“Thanks.” I paused, my hand on the door handle. “Hey, have you mentioned to anybody what you think? That Lonnie didn’t do it?”
He nodded. “Of course.”
“Anybody looking into coworkers at the firm? Family? Somebody who has access to Lonnie’s office?”
“Yeah, ’course. We’ll find who murdered Lars Kendrick. It’s what we do.”
I ate a turkey sandwich and pickle chips sitting in the chilly cafe at the deli. I called my mother and asked her to feed Skadi, then texted my sister for an update on her end.
Chief Nolte should be down there by now. Atlanta PD working with TCPD.
I cringed for Cole — his daddy was going to be none-too-happy about him running away to investigate on his own, especially being on forced leave.
I threw away my trash and thanked the wizened old woman behind the counter before heading into the night.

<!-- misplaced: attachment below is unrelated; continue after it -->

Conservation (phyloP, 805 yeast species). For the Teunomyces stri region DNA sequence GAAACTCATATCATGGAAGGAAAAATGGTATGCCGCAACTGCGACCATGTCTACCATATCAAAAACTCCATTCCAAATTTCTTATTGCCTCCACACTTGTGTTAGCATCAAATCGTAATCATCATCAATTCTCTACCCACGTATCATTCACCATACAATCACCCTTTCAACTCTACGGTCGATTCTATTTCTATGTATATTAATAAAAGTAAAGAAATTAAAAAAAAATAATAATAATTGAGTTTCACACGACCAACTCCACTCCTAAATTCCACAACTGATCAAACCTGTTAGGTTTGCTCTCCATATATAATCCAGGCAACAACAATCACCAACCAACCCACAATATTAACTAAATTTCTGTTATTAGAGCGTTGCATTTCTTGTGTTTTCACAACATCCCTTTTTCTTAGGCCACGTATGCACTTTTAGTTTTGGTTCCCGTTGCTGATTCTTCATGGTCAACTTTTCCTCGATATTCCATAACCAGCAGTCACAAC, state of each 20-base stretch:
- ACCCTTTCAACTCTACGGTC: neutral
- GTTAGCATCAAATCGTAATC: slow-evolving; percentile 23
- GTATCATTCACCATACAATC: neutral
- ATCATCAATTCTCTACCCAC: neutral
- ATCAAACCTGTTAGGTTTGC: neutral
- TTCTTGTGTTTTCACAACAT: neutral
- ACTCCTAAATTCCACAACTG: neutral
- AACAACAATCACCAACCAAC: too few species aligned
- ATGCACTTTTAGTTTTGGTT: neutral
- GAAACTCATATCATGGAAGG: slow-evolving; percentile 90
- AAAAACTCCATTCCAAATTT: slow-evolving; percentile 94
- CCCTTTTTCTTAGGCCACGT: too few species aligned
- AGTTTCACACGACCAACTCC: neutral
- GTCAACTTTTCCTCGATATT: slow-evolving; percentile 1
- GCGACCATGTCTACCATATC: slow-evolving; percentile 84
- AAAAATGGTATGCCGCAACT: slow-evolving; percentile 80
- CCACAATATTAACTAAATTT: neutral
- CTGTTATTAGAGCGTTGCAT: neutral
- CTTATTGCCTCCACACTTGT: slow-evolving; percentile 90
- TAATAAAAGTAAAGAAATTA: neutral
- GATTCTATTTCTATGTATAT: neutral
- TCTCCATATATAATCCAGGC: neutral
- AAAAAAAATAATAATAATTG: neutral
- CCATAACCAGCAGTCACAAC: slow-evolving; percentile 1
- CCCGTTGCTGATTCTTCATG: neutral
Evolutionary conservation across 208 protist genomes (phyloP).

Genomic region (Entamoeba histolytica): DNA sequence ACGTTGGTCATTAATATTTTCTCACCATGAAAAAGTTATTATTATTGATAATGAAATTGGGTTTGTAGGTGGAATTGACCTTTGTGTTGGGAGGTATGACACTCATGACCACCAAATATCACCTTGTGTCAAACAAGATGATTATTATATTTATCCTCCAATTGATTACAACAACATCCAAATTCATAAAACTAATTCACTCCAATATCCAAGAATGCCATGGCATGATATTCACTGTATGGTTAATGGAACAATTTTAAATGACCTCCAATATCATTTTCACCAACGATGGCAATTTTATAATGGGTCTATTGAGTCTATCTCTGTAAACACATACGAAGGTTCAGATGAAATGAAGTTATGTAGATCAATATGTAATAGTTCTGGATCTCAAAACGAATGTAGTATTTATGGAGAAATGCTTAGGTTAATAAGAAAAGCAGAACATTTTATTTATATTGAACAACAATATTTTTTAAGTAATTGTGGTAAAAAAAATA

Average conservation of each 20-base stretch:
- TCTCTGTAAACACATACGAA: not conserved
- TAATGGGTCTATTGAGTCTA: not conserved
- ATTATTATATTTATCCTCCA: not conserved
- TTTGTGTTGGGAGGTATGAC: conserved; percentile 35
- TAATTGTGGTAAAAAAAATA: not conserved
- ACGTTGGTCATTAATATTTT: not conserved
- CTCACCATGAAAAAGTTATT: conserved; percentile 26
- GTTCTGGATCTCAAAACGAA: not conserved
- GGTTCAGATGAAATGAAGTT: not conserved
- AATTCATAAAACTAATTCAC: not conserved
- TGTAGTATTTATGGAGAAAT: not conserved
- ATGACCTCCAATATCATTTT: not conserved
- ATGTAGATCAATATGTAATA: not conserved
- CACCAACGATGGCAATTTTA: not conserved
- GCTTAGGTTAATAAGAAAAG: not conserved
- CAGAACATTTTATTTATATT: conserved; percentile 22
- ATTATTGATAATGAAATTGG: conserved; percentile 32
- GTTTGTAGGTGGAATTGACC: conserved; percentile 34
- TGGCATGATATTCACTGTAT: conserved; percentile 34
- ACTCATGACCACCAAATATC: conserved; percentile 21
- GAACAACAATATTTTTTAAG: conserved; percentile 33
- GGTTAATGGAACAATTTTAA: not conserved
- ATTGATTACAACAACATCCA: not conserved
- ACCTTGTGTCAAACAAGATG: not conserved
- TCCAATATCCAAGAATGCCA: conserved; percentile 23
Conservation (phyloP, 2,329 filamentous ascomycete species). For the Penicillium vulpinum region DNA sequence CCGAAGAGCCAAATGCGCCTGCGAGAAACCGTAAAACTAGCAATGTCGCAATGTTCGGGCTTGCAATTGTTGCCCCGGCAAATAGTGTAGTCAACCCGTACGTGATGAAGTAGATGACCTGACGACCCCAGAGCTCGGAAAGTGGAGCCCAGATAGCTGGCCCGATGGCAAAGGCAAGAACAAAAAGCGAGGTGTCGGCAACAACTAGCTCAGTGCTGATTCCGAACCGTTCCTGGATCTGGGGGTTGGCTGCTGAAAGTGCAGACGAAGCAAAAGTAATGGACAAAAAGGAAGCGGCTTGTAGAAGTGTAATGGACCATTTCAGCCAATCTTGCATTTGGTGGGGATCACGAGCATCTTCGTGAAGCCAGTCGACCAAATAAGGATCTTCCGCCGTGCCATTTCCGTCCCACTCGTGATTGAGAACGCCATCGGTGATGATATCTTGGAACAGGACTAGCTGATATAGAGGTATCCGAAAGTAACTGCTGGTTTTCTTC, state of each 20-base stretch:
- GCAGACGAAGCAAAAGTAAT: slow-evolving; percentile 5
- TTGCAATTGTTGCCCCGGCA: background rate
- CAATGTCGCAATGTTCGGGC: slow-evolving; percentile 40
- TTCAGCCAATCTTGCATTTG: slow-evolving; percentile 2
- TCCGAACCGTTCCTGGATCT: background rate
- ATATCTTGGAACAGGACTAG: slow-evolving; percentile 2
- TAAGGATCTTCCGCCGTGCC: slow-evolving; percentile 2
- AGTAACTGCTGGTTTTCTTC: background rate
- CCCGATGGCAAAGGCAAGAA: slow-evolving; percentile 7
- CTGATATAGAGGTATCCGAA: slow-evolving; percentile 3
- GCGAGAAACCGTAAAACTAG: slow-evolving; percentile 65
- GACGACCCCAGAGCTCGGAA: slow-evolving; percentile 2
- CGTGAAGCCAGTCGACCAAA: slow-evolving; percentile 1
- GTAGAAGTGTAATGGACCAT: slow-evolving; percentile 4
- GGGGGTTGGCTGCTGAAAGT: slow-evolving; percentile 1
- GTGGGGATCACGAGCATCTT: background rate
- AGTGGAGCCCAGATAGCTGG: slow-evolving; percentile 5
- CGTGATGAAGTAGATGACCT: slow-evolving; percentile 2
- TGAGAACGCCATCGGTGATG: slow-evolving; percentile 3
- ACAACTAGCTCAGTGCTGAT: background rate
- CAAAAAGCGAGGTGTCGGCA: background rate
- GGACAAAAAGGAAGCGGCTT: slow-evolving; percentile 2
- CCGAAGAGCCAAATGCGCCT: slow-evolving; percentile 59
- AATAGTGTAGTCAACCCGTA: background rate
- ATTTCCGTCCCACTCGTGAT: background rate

It might have been warmer in Atlanta during December, but the sun liked to hide away early, just the same. I cradled my umbrella in both hands as I splashed through puddles on the sidewalk. I glanced up, eyeballing the gunpowder gray clouds. Even though the rain had slowed to a trickle, it looked like more trouble was about to roll through. I wanted to be safely back in the precinct before that happened.
No sooner had the thought occurred to me than strong arms encircled me from behind and dragged me into an alley.
Instincts kicked in. I screamed bloody murder until an arm tightened over my throat and choked me silent. I jabbed backwards with the open umbrella, my boots dragging across the concrete as my assailant took me into the shadows behind a dumpster.